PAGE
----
THE WHEEL OF PERSUASION

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Your dialogue

Your dialogue

In order to persuade each other, you and you customer have an online dialogue. The structure and order in which you present each other parts and phases of this dialogue affects the outcome of the dialogue. This structuring is called ‘Choice Architecture‘ . Moreover, during your online dialogue you constantly have to persuade your customer into the correct phase of your dialogue. In order to do so, you have to ‘trigger‘ a response.

Conceptual & Associative Priming

“Subtle cues subconsciously influence our thoughts, feelings and behavior”

Our brain is fundamentally associative. Each time we have an experience, a huge neural associative representation is activated (e.g. moon: reading this word sets off a series of associations like night, white, wolf and illusion). This neural representation overlaps with related representations (e.g. seeing a table will also activate parts of the neural network representing chair).

Because of this spreading and overlapping activation in our brain, others can use specific ‘stimuli’ to pre-activate specific behavior they want to see from us (e.g. buying). The desired behavior is then already partially activated, requiring less

Signaling Triggers, Reminders & Alerts

“Even when highly motivated and able, we need a little reminder to make us act”
In order for us to act, we must 1) be sufficiently motivated, 2) have the ability to perform the behavior, and 3) be triggered to perform the behavior (based on B.J Fogg’s 2009 paper describing his Fogg Behavioral Model). Even when we have both the ability and the motivation to perform a desired behavior, we need a “signal, reminder, alert, etc.” – in other words: a trigger or nudge in order to act.

When motivation and ability are high, these reminders, signals and alerts should not

Sparking Triggers

“Often our motivation – and thereby actions – can be ignited rather easily”
When something is really easy to do, but our motivation isn’t very high, we tend do nothing. However, ‘sparking triggers’ can rather easily boost our motivation, and thereby do make us act.

A ‘Sparking Trigger’ will make us act when:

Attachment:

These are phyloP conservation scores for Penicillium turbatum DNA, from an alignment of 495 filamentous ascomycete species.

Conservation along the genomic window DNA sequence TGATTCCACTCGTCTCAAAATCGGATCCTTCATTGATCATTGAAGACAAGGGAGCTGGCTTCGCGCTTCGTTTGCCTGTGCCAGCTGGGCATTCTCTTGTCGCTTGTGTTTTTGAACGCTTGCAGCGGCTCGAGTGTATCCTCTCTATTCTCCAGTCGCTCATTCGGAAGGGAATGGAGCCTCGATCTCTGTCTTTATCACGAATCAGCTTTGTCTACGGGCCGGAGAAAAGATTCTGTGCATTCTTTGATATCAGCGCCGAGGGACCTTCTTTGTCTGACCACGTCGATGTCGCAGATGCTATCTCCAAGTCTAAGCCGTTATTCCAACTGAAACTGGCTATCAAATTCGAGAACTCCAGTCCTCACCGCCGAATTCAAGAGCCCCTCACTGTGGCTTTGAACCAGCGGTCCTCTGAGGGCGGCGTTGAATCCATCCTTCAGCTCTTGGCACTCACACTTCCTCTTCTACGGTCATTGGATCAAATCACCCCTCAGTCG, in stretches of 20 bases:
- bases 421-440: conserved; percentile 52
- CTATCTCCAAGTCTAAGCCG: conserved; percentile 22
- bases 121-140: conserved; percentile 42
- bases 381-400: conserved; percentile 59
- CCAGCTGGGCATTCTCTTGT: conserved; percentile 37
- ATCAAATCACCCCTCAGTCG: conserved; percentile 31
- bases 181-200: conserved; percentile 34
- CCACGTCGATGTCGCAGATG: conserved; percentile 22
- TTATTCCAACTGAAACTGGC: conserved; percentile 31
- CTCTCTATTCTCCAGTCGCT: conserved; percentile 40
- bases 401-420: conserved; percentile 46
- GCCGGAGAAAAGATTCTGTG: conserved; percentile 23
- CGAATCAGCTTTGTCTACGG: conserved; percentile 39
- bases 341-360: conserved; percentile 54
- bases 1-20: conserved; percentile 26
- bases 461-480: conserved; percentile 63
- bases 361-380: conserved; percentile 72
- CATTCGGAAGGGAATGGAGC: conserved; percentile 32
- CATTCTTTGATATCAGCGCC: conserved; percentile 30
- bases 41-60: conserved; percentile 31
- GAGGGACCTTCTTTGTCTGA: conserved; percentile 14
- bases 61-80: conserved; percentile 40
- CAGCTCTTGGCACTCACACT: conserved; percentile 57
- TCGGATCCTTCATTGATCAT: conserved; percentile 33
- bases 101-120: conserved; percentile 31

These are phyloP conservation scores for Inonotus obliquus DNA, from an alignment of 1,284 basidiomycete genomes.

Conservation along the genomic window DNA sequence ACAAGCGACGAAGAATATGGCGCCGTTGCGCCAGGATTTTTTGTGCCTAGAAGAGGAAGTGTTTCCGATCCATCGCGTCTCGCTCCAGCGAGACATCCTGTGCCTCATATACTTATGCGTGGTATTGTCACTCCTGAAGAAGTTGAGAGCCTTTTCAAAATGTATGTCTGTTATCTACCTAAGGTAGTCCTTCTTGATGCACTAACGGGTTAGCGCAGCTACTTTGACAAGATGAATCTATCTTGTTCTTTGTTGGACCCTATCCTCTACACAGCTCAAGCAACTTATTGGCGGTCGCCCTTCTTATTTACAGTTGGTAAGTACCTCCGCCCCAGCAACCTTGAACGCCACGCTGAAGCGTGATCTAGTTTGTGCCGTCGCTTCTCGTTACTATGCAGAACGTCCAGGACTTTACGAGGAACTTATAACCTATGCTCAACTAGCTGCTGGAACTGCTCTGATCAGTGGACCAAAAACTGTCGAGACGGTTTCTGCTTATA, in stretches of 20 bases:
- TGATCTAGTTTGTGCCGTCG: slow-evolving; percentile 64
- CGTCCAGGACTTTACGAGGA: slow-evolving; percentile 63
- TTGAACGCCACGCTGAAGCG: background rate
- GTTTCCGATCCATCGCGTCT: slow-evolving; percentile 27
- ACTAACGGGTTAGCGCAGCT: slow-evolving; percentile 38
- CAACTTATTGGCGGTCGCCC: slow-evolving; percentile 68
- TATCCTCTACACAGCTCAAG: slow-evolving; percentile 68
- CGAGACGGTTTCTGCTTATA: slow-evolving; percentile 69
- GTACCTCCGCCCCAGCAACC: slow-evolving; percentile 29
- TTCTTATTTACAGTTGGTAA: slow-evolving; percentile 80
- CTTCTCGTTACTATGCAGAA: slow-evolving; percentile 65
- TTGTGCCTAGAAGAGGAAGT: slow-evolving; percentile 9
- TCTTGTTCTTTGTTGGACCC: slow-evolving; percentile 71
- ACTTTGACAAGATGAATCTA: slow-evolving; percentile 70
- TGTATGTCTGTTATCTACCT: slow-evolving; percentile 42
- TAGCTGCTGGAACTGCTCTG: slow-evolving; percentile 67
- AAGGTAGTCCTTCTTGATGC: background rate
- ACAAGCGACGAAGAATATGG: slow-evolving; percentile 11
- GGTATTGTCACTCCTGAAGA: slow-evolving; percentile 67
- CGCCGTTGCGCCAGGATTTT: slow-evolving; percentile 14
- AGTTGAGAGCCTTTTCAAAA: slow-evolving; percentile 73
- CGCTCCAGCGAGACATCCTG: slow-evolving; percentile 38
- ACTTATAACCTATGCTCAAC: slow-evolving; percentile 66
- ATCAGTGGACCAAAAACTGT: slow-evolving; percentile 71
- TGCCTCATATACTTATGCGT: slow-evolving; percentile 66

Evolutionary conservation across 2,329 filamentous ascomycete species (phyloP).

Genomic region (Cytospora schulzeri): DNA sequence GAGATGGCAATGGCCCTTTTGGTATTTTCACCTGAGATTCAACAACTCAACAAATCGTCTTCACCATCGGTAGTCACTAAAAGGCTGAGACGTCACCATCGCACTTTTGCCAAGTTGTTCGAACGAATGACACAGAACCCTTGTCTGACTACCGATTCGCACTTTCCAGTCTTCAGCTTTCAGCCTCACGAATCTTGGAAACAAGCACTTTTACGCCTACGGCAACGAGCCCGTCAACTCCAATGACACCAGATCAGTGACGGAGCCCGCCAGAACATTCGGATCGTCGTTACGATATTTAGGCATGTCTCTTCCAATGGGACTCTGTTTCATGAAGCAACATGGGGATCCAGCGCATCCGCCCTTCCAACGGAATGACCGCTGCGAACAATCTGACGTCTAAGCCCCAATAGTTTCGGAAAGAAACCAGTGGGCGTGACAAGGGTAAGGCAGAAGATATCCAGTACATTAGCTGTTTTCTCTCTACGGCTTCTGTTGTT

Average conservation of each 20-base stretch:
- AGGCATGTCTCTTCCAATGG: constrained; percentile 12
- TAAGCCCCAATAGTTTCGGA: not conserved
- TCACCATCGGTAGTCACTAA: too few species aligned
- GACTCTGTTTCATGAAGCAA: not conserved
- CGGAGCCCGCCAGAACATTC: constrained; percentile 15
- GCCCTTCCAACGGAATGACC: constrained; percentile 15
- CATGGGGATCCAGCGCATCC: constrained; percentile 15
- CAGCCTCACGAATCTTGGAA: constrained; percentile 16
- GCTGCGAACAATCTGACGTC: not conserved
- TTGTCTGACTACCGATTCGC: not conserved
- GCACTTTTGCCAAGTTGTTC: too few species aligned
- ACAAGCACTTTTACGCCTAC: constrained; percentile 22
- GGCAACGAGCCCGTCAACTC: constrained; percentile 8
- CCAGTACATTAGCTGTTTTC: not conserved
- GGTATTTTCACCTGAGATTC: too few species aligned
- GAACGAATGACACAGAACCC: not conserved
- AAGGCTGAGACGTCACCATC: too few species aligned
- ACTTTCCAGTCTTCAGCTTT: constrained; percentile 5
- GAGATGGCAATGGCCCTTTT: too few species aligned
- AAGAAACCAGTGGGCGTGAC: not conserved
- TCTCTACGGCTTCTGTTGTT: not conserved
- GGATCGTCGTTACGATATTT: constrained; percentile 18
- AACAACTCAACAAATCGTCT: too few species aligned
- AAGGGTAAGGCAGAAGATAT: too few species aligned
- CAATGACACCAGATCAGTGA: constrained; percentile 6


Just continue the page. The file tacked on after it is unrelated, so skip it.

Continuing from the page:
We notice it,
it levers one or more relevant motivations and, most importantly,
the trigger occurs at a moment when we are both motivated and able to perform that behavior.

Clarifying example:
B.J Fogg uses the following example for sparking triggers: he hadn’t used a Facebook account in a while, so Facebook automatically

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Facilitating Triggers

“Often our ability to act – and thereby our acting – can be ignited rather easily”
When we have a high motivation but lack ability, a ‘Facilitating Trigger’ can make us act. A facilitator not only triggers us, but also makes the intended behavior easier to do.

An effective facilitator explains how easy the desired behavior is to do (boosting self-efficacy), and will directly lead to the desired result (response efficacy).
Two clarifying examples:
As a demonstration of Facilitating Triggers, B.J Fogg uses the example of software updates. These use facilitators more and more often to gain compliance by implying that “one click

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Repetition & Direct Priming

“Repetition helps us learn and react both quicker and easier”
The more we repeat something, the easier we process, remember and act on it. Repetition simply smoothens our neural pathways. Repetition is also called ‘direct priming’ since each repetition also ‘primes’ later experiences, leading to quicker and more intense reactions (or slower in the rare case of negative priming).

There are two direct priming effects. First, there is a very brief ‘lexical effect’: each repetition activates it’s representation in our brain. Then that activation slowly ‘fades away’. This way, the experience remains ‘primed’ during the fading period (usually a few seconds),

Peak-end rule

“The ending and the highest peak of an experience, determine how we remember it”
The peak-end rule is our tendency, when judging an experience, to judge this experience (pleasant or unpleasant) almost entirely on how it was at it’s peak, as well as how it ended. Other information, while not lost, is not used in the qualitative memory of the event (i.e. extension neglect and duration neglect).

Scientific research example:
In a study with real patients, patients underwent a colonoscopy (a painful medical procedure). For Patient A, the pain was shorter, but more intense. Patient B experienced the same type of pain,

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